Grunlan (center) discusses the behavior of a clay solution to Ph.D. students Ryan Smith (left) and Yixuan Song. These clay solutions are used in producing clay-based nanocomposite thin films and coatings for the Sandia project. (Photo courtesy Texas A&M College of Engineering)
By Aubrey Bloom, Texas A&M University College of Engineering
The Polymer Nanocomposites Laboratory at Texas A&M University, directed by Dr. Jaime Grunlan, is working with scientists at the Sandia National Laboratory to reduce or eliminate arc faults and corrosion in solar cells. Corrosion in photovoltaic cells, which convert light into electricity, can damage connections and reduce or destroy the ability to generate electricity. Sandia Labs recently issued a press release detailing multiple approaches to corrosion research, which has been picked up by several news outlets.
The specific goal of Grunlan’s research with Sandia is to prevent arc faults, which are discharges of electricity that can occur when electrical connections are corroded. Initial testing suggests the thin clay-based nanocomposite coatings developed at Texas A&M could also be used as anti-corrosive layers within the cells to improve durability/lifetime. The coatings developed within Grunlan’s research group are being evaluated as barriers to moisture and corrosive gases. Testing is being done at Sandia as part of the larger Durable Module Materials National Lab Consortium (DuraMat), which is seeking to benefit the photovoltaic industry.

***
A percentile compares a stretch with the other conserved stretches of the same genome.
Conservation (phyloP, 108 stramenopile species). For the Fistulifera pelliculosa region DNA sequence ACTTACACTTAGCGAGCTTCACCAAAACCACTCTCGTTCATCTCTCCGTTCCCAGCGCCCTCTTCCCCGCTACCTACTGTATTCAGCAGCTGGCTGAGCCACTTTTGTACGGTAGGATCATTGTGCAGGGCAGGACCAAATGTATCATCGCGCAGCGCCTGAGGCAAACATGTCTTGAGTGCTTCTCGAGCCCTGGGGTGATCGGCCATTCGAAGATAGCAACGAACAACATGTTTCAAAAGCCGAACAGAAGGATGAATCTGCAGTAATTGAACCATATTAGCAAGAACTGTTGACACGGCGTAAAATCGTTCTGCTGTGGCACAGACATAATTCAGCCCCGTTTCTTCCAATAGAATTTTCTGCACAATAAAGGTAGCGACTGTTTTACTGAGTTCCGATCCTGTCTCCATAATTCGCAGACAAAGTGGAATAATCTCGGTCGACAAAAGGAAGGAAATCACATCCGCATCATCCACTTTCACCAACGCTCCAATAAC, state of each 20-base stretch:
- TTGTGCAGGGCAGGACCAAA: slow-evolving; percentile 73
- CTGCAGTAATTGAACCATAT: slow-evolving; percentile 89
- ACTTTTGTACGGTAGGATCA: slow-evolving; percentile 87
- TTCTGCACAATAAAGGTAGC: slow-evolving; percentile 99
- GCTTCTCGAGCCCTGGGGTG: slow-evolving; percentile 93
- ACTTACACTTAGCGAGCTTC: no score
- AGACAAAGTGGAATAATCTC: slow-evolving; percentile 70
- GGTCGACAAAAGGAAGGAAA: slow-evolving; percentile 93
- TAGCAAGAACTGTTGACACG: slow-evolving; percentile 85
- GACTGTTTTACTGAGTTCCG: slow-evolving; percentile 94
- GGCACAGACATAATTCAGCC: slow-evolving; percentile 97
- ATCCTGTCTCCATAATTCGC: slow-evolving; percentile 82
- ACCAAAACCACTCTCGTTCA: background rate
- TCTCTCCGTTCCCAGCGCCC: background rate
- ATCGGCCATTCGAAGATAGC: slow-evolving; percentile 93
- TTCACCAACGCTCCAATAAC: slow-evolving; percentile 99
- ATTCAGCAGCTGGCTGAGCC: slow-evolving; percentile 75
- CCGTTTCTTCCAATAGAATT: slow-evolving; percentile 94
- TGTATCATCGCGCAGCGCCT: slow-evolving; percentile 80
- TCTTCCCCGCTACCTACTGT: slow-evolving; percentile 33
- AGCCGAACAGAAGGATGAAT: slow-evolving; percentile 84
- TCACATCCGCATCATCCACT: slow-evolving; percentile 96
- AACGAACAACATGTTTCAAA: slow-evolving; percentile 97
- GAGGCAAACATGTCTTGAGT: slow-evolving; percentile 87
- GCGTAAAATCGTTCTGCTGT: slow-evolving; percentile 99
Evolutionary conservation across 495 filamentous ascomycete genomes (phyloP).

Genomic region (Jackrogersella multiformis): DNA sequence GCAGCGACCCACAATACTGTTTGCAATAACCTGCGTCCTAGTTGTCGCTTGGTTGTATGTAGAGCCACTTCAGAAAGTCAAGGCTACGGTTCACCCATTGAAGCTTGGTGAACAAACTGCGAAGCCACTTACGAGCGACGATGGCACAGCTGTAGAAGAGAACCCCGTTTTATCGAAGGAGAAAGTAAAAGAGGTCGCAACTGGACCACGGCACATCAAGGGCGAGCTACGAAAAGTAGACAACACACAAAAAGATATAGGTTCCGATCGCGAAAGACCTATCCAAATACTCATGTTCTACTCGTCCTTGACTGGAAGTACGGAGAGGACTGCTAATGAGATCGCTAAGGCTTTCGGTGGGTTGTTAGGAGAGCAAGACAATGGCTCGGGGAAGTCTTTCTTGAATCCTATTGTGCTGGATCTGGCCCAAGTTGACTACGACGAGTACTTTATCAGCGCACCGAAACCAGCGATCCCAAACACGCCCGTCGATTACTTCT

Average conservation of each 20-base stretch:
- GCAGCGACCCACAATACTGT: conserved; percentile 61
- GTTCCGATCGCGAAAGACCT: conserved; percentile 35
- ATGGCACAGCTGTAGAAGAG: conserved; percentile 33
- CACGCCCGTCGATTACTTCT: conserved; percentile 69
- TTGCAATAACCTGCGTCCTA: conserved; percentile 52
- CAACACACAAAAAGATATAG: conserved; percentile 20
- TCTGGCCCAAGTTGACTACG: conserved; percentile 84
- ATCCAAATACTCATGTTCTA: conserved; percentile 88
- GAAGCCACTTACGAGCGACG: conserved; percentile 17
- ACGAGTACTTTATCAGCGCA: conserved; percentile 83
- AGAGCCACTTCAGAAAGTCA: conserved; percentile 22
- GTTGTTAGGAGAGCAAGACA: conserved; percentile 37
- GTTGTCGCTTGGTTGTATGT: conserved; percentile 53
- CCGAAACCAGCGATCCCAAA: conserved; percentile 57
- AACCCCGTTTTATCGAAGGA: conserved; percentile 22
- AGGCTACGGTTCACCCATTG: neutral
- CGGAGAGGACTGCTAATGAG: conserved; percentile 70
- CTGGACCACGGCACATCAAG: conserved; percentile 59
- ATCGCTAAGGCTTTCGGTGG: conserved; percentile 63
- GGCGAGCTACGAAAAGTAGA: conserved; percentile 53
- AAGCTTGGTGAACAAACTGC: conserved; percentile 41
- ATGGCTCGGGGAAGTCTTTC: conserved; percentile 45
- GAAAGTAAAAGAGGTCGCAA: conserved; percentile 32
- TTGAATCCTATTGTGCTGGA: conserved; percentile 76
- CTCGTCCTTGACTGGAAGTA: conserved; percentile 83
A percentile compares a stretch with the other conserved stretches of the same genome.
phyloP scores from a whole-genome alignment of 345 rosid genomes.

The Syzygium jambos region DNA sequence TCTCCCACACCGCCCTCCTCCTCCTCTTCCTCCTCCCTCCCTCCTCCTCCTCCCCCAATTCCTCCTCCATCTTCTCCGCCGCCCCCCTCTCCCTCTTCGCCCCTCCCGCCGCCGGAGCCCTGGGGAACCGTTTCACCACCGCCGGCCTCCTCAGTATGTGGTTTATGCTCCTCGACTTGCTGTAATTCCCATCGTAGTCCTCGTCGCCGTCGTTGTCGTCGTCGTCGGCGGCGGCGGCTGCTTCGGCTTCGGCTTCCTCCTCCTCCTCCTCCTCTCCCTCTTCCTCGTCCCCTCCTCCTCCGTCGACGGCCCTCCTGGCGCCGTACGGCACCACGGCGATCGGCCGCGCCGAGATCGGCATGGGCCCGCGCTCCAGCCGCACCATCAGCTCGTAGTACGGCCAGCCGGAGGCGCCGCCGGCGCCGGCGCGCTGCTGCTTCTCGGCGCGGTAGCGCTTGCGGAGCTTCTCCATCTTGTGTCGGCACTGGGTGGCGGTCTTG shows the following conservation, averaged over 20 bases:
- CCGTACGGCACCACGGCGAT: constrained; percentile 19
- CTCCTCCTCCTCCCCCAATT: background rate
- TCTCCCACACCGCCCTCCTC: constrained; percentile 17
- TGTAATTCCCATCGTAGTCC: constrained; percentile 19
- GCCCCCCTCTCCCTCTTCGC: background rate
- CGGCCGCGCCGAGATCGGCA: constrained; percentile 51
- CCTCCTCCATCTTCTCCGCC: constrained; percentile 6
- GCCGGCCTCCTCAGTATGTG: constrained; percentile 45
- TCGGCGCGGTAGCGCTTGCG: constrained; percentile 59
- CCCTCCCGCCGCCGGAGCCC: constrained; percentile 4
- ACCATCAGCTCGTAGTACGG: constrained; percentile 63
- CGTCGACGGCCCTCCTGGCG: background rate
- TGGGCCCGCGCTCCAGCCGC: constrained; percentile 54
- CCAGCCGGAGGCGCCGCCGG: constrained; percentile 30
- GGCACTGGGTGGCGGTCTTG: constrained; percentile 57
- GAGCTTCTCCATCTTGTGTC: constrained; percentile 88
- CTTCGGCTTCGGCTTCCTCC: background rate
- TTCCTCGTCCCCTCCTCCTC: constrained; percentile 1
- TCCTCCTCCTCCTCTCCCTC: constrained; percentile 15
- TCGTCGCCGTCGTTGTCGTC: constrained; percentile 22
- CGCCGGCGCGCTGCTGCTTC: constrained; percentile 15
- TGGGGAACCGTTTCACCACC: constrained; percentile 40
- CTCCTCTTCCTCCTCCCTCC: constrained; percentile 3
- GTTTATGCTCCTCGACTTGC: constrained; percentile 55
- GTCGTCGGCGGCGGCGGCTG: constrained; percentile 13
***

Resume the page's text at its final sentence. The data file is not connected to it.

“It’s exciting to see how our long-term research in gas barrier and flame retardant coatings is being used to improve the efficiency and longevity of solar cells. We are solving complicated problems using low-cost and environmentally benign materials, which is an added bonus,” Grunlan said.
In the release, Erik Spoerke of Sandia’s Electronic, Optical and Nano Materials Department compared the development of these nanocomposite films, some of which can be 100 times thinner than a human hair, to building a house.
“It’s about assembling those structures in the right way so that you can use inexpensive materials and still get the benefits you want,” Spoerke said. “If you build a house, it’s not just piling together the drywall and two-by-fours and shingles. You’ve got to use the two-by-fours to make the frame, set the drywall on the two-by-fours and assemble the shingles on the roof.”
The overall goal of the research is to bring down the long-term cost of solar panels and solar technology. Being able to slow down corrosion in solar panels using inexpensive materials like clay so that they last longer and stay efficient could help facilitate faster adoptions of solar technology.
Grunlan’s project with Sandia is an industry-sponsored project through the Texas A&M Engineering Experiment Station. Grunlan is the Linda & Ralph Schmidt ’68 Professor in the Texas A&M Department of Mechanical Engineering.
This story by Aubrey Bloom was originally posted to the College of Engineering website.